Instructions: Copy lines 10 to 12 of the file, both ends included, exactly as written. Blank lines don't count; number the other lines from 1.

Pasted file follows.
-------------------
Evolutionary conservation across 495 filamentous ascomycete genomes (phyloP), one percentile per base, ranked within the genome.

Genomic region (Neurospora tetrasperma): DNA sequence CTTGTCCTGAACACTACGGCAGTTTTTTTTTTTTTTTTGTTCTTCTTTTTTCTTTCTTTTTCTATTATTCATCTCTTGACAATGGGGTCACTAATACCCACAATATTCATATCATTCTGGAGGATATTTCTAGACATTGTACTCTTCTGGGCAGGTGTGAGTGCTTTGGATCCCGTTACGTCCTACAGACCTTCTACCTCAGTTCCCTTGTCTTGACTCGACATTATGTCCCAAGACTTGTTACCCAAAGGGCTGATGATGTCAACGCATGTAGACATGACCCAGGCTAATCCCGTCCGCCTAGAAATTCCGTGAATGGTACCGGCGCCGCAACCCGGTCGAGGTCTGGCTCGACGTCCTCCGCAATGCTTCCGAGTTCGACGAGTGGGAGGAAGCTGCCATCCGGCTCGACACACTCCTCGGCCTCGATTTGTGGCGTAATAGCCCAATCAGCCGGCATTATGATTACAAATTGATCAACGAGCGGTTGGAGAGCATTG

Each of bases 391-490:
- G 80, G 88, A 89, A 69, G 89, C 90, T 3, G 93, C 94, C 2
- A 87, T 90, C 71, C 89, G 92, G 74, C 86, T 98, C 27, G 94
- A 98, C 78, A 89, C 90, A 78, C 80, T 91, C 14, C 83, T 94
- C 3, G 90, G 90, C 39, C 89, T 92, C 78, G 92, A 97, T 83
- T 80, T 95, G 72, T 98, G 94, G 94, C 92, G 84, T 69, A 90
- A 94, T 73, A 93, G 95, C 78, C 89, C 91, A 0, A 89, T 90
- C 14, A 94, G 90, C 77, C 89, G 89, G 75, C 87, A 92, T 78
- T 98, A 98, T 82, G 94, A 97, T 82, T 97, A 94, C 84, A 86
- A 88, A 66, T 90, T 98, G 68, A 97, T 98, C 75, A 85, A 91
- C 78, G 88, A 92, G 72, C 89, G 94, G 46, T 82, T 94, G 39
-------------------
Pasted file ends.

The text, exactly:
- C 14, A 94, G 90, C 77, C 89, G 89, G 75, C 87, A 92, T 78
- T 98, A 98, T 82, G 94, A 97, T 82, T 97, A 94, C 84, A 86
- A 88, A 66, T 90, T 98, G 68, A 97, T 98, C 75, A 85, A 91